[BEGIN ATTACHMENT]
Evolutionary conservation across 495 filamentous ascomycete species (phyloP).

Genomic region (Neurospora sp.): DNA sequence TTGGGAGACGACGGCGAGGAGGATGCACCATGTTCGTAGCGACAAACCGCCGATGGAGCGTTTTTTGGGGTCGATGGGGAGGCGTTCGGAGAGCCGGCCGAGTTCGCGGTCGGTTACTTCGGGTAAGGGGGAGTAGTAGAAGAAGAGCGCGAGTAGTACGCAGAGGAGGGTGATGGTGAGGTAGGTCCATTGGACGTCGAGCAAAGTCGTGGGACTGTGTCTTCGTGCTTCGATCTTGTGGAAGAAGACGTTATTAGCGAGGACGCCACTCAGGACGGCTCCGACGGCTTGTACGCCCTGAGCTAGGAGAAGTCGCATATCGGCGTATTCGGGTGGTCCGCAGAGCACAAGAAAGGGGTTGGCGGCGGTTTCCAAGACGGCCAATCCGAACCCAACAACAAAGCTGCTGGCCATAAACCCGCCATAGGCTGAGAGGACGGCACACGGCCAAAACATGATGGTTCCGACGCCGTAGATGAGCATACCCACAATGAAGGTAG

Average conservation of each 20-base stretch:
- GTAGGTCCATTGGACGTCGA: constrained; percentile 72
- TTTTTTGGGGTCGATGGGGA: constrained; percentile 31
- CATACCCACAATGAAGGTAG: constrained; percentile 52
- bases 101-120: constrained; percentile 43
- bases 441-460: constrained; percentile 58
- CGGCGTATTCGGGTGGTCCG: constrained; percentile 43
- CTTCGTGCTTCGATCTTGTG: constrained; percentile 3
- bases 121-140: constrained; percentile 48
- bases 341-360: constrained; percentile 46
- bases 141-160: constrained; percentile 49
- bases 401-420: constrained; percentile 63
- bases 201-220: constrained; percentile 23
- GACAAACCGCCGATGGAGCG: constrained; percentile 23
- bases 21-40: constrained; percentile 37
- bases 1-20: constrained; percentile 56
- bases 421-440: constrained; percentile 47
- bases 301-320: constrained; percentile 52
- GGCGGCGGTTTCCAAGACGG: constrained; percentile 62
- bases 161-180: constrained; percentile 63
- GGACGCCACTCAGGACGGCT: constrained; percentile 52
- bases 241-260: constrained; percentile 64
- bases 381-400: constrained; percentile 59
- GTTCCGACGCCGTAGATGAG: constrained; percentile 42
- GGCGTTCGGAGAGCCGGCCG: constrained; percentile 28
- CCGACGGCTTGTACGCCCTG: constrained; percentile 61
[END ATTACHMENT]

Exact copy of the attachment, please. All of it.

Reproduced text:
Evolutionary conservation across 495 filamentous ascomycete species (phyloP).

Genomic region (Neurospora sp.): DNA sequence TTGGGAGACGACGGCGAGGAGGATGCACCATGTTCGTAGCGACAAACCGCCGATGGAGCGTTTTTTGGGGTCGATGGGGAGGCGTTCGGAGAGCCGGCCGAGTTCGCGGTCGGTTACTTCGGGTAAGGGGGAGTAGTAGAAGAAGAGCGCGAGTAGTACGCAGAGGAGGGTGATGGTGAGGTAGGTCCATTGGACGTCGAGCAAAGTCGTGGGACTGTGTCTTCGTGCTTCGATCTTGTGGAAGAAGACGTTATTAGCGAGGACGCCACTCAGGACGGCTCCGACGGCTTGTACGCCCTGAGCTAGGAGAAGTCGCATATCGGCGTATTCGGGTGGTCCGCAGAGCACAAGAAAGGGGTTGGCGGCGGTTTCCAAGACGGCCAATCCGAACCCAACAACAAAGCTGCTGGCCATAAACCCGCCATAGGCTGAGAGGACGGCACACGGCCAAAACATGATGGTTCCGACGCCGTAGATGAGCATACCCACAATGAAGGTAG

Average conservation of each 20-base stretch:
- GTAGGTCCATTGGACGTCGA: constrained; percentile 72
- TTTTTTGGGGTCGATGGGGA: constrained; percentile 31
- CATACCCACAATGAAGGTAG: constrained; percentile 52
- bases 101-120: constrained; percentile 43
- bases 441-460: constrained; percentile 58
- CGGCGTATTCGGGTGGTCCG: constrained; percentile 43
- CTTCGTGCTTCGATCTTGTG: constrained; percentile 3
- bases 121-140: constrained; percentile 48
- bases 341-360: constrained; percentile 46
- bases 141-160: constrained; percentile 49
- bases 401-420: constrained; percentile 63
- bases 201-220: constrained; percentile 23
- GACAAACCGCCGATGGAGCG: constrained; percentile 23
- bases 21-40: constrained; percentile 37
- bases 1-20: constrained; percentile 56
- bases 421-440: constrained; percentile 47
- bases 301-320: constrained; percentile 52
- GGCGGCGGTTTCCAAGACGG: constrained; percentile 62
- bases 161-180: constrained; percentile 63
- GGACGCCACTCAGGACGGCT: constrained; percentile 52
- bases 241-260: constrained; percentile 64
- bases 381-400: constrained; percentile 59
- GTTCCGACGCCGTAGATGAG: constrained; percentile 42
- GGCGTTCGGAGAGCCGGCCG: constrained; percentile 28
- CCGACGGCTTGTACGCCCTG: constrained; percentile 61